Subprime Venture Capital

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A couple of years back we first coined the phrase “subprime Venture Capital” (short: subprime VC), and many of our blogs since have followed, describing its foolishness and demise. Recently Limited Partners, the investors in VC, have become more interested in the definition of “subprime VC” jazzed up by the temporal resurgence of IPOs (remember: IPOs are just another promise of value) juxtaposed with reduced access to an even smaller group of Venture Capital firms that seems to benefit from them. The pool of confidence for LPs, driven by negative 10-year average VC returns has gotten smaller and smaller.

So, I get the question more often as to what exactly “subprime VC” is, how to recognize it and how to steer clear from it as an LP. Obviously “subprime VC” is more than a simple curse to describe the more than 95% of the Venture Capital firms that do not produce consistent Venture Capital returns for their LPs, and the destructive effect the creation of many false-positives and false-negatives has on the perceived state of innovation.

The Venture Capital sector and the asset class (or sector) returns are only meaningful to LPs when they scale and consistently outperform others. And after many years of financial tinkering the question for many LPs remains why the financial system of Venture Capital that is supposed to support the still massive 80% greenfield of technology adoption, cannot scale along with it.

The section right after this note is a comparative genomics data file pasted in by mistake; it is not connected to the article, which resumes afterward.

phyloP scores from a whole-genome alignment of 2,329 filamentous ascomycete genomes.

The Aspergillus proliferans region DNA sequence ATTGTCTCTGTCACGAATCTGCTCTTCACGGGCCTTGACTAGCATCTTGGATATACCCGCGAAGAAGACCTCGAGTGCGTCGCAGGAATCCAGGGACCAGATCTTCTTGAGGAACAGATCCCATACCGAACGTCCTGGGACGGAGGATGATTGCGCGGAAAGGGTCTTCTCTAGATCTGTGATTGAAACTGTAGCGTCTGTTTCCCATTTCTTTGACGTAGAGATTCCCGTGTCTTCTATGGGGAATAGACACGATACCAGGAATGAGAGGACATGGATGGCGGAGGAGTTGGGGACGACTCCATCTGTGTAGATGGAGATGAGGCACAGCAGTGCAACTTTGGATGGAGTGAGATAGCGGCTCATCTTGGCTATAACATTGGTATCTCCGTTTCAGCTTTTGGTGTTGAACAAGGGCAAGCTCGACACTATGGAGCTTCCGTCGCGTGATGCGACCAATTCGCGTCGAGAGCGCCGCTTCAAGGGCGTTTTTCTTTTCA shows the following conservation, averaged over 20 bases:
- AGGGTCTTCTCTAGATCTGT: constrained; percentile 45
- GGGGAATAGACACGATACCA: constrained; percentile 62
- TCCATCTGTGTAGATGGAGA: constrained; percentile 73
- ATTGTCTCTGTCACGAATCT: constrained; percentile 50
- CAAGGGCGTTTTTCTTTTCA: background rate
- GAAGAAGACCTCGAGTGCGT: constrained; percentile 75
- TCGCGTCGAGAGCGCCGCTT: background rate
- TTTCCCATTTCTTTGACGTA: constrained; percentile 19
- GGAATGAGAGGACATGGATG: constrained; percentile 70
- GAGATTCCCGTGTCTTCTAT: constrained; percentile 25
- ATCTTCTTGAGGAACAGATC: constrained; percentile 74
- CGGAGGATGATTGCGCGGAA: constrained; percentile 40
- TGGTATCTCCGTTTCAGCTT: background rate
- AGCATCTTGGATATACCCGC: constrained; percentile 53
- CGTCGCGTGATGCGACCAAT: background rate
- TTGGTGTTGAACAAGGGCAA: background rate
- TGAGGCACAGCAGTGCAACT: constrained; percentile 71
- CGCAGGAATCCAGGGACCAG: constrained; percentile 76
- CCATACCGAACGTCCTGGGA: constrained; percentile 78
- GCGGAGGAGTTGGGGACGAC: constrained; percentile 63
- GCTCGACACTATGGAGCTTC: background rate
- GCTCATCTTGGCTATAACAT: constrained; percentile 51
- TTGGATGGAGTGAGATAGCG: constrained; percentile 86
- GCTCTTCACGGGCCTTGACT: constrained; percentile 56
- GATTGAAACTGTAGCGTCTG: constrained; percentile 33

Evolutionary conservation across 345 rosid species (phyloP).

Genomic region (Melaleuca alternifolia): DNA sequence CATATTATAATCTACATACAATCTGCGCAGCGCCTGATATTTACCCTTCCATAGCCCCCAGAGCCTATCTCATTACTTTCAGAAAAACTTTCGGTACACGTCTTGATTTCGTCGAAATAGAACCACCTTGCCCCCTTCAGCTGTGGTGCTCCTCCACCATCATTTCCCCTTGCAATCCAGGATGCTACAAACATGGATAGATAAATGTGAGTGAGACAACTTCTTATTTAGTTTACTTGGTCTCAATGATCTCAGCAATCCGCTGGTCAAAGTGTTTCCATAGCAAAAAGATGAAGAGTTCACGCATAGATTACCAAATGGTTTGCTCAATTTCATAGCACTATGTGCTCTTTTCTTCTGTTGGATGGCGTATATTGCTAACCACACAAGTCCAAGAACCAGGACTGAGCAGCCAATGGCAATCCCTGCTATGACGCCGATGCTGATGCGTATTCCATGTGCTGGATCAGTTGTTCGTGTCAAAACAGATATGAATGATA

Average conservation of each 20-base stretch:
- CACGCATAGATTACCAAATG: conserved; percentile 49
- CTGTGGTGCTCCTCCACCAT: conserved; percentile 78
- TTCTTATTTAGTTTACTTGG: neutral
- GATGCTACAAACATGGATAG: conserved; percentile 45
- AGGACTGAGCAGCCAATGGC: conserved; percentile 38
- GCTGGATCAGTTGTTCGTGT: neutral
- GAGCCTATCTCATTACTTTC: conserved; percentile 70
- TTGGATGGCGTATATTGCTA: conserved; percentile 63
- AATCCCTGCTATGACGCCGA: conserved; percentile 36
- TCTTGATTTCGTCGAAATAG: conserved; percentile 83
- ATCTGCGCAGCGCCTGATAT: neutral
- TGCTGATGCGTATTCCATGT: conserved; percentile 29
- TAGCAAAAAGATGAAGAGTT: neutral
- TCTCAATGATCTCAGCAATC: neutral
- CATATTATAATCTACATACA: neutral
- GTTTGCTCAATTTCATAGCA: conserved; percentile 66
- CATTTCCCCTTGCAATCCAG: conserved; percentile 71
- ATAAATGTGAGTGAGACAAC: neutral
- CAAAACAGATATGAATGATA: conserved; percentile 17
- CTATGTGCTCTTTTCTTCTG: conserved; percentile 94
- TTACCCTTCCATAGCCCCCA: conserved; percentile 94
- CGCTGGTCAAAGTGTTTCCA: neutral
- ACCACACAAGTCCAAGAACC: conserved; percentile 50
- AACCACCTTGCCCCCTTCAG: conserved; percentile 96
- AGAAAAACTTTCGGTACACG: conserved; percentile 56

The term subprime

Wikipedia describes the term subprime in great length in relationship to the subprime mortgage crisis, in which a large amount of mortgages were doled out to subprime borrowers who under financial duress ended up in default. But the problem with the subprime mortgage crisis was not as much with the quality of its borrowers as with the massive deployment of uniform risk to those borrowers.

 

In financial terms, subprime simply refers to the uniform deployment of risk.

 

The mortgage crisis would have been avoided if the investments of a mortgage bank were not uniformly deployed, and investment risk would have been deployed proportionate to the variety of borrowers and a variety of assets. So, the mortgage crisis is the result of flawed risk management in the asset diversification strategy of banks, rather than the cumulative fault of borrowers who were made to believe in the “American Dream”.

Not the size of banks made them too big to fail, but the application of uniform risk was too large. That distinction is crucial in the explanation of the term “subprime VC”.

 

Subprime VC explained

Venture Capital suffers from the same deployment of uniform risk that was discovered in the mortgage crisis. And we are blowing the whistle on Venture Capital for the sake of securing viable LP returns and preventing further damage to the detection and monetization of groundbreaking innovation. We believe outlier entrepreneurs deserve better than to be shoved through a uniform funnel of risk arbitrage.

As a former (part-time) Venture Partner operating in Silicon Valley I could divulge many stories about specific investors and companies, but I care more about working on a fix than to embarrass those who take it for a selfish ride. And thus my focus on explaining subprime VC here is on its structural incompetence and deficiencies.

 

Subprime VC refers to the uniform deployment of investment risk to innovation.

 

Uniform investment risk in Venture Capital is perpetuated by:

  • Uniform compliance to economic principles in Private Equity that are not free. A financial system that is not a free-market system, in-transparent to all marketplace participants and violates many other free-market principles by economic principle gravitates to the deployment of uniform risk.